The area is dotted with incredible flora that reminded me of the strange silversword plants found high on the volcanoes of Hawaii.



I pushed on to through some road construction to the entrance to the park another time.  I visited with the rangers for some time but still couldn't convince them to allow me into the park with my motorcycle.  But they did give me some maps of the area and lined out a spectacular route that circumnavigated the park and brought me into a couple of great little towns that had only recently become safe enough for a solo tourist to explore.




The landscape and views were mind blowing.  I rode for hours circling the huge volcano.  Words fall short and photographs are only an approximation of the intoxicating beauty I encountered that day.
















As I came down out of the mountains to the east side of the park, I rode through phenomenal farmland towards the little town of Murillo.  I was now in the central valley.  This area is still a little sketchy.  Locals were continuously warning me to be careful traveling alone, yet all I seemed to encounter were incredibly friendly Colombians.  Coming into the towns was great.  When I pulled into the center of Murillo it was like stepping back in time.  The town was tiny but well cared for and pretty.







From Murillo, I continued to drop into the valley.  The temperature kept rising the further I descended down from the mountains until I was deep in coffee country again.  Approaching Libano was super picturesque.  The town's twin towered church could be seen miles away.




I searched around town for somewhere to get a bite to eat and found a great restaurant.  I ordered up a 'bandeja paisa', a Colombian favorite.  It has a little bit of pork chicharron, a bit of beef, beans, eggs and salad.  It was incredible and was served up to me by a couple of young ladies that were enamored with my big KTM motorcycle.  They said they had never seen such a big motorcycle before.  They were really excited to have their pictures taken sitting on it.  I was so stoked for their excitement, I had to have a picture with them as well.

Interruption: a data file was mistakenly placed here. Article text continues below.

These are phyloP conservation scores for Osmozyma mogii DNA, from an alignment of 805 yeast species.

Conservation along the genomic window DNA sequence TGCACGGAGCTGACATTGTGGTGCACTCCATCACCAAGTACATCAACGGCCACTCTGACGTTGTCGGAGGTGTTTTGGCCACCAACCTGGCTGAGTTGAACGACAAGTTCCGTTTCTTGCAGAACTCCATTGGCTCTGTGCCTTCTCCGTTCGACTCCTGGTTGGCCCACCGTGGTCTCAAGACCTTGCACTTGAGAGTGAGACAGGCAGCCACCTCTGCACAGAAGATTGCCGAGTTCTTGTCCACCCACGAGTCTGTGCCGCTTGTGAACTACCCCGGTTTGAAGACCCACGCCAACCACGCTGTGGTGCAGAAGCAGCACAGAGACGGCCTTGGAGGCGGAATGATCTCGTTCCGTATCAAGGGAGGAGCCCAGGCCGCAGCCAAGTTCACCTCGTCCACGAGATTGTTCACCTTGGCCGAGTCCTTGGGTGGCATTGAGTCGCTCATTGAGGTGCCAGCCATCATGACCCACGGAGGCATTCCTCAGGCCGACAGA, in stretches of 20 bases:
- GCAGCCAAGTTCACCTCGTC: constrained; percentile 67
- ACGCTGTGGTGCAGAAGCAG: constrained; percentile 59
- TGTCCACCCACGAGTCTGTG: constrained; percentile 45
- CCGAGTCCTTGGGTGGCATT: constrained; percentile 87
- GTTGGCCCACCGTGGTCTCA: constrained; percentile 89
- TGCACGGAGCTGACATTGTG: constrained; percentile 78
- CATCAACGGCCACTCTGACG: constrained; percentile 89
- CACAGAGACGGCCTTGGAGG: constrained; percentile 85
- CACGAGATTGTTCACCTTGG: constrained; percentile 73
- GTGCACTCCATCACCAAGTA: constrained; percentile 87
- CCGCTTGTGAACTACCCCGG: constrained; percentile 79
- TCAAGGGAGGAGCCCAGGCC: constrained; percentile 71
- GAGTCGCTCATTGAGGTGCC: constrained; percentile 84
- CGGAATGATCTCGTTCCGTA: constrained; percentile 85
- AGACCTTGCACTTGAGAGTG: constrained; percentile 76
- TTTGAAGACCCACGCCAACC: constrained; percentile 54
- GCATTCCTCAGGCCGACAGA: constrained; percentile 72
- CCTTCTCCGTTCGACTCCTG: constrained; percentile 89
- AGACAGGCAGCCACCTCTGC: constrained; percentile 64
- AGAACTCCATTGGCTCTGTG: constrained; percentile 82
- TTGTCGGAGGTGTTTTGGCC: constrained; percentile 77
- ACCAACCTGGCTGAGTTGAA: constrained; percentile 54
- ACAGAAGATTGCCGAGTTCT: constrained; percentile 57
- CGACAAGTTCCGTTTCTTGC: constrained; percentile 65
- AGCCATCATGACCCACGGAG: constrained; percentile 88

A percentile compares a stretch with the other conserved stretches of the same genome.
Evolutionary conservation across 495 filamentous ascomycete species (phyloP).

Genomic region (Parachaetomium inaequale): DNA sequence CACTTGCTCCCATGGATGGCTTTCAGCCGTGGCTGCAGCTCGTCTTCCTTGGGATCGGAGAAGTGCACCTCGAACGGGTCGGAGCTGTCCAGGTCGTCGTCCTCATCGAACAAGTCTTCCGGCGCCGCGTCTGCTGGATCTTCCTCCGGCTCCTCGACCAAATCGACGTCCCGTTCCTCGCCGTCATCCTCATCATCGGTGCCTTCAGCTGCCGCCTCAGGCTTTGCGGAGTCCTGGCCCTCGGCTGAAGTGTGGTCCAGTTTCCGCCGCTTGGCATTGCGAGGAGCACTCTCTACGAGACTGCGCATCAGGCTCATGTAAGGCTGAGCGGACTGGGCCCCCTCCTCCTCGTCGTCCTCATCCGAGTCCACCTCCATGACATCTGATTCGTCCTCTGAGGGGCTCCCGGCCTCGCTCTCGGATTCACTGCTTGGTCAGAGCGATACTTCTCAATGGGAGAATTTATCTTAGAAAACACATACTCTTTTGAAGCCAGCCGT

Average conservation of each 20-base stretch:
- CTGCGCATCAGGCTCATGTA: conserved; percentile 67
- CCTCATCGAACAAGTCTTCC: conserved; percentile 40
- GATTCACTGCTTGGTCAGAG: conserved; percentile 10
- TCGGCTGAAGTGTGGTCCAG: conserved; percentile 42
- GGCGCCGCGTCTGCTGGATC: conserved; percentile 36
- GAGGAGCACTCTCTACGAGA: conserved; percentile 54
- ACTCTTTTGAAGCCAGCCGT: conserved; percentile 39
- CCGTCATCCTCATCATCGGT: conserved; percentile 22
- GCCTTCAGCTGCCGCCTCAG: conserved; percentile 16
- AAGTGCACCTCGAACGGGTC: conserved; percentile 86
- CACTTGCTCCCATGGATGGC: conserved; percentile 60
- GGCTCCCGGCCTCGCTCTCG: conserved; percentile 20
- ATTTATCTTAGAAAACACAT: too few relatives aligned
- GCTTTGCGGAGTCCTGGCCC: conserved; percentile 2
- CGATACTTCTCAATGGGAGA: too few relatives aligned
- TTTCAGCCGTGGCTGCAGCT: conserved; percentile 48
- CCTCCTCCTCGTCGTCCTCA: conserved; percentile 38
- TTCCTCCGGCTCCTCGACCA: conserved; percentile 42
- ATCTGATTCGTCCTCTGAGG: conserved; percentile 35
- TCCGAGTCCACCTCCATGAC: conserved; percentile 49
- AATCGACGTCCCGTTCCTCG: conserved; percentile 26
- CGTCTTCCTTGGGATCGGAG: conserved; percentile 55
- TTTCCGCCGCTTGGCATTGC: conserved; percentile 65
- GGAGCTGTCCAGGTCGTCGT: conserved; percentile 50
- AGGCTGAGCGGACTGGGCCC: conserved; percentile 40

The rest of the day was a mad rush back through the mountains, heading first through Ibague and then a big push to Armenia and back to Salento.  When I rode into Ibague, I got lost in the city.  A Colombian guy on a scooter pulled up next to me at a stoplight and offered to escort me through the city to the highway heading over the pass to Armenia.  He told me not to stop for anyone while I rode this stretch.  He was super adamant about this.  He said not to even stop for Police or Military, stating that if they were in fact official, they wouldn't stop me since I was obviously a tourist.  This part of the central valley is still heavily controlled by the revolutionary FARC army and is also a hot spot for cocaine production and trafficking.  I rode fast and hard on high alert.  It made for an exciting adrenaline filled ride.  The scenery was spectacular, but I didn't dare to stop to make any photos.  Fortunately, I passed over the pass without incident and rolled into Armenia around sunset.  I decided that I would push on through the dark for another half hour back to Salento instead of staying in the big city.  This ended up being one of my favorite days in Colombia.  The scenery was more than spectacular and the riding fantastic.  

Up next:  Salento and the Valley of Corcora : a closer look...




8 comments:

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Anonymous said...

Justin YOU are amazing! Just love your photos, writings and spirit! Hope to meet you some day!

Mike Duckworth said...

Incredible! So stoked that you are living the good life. Just checked out your post, makes me want to cry its so beautiful out there. Glad we randomly met bro, I hope we got some adventures left.

Mike D.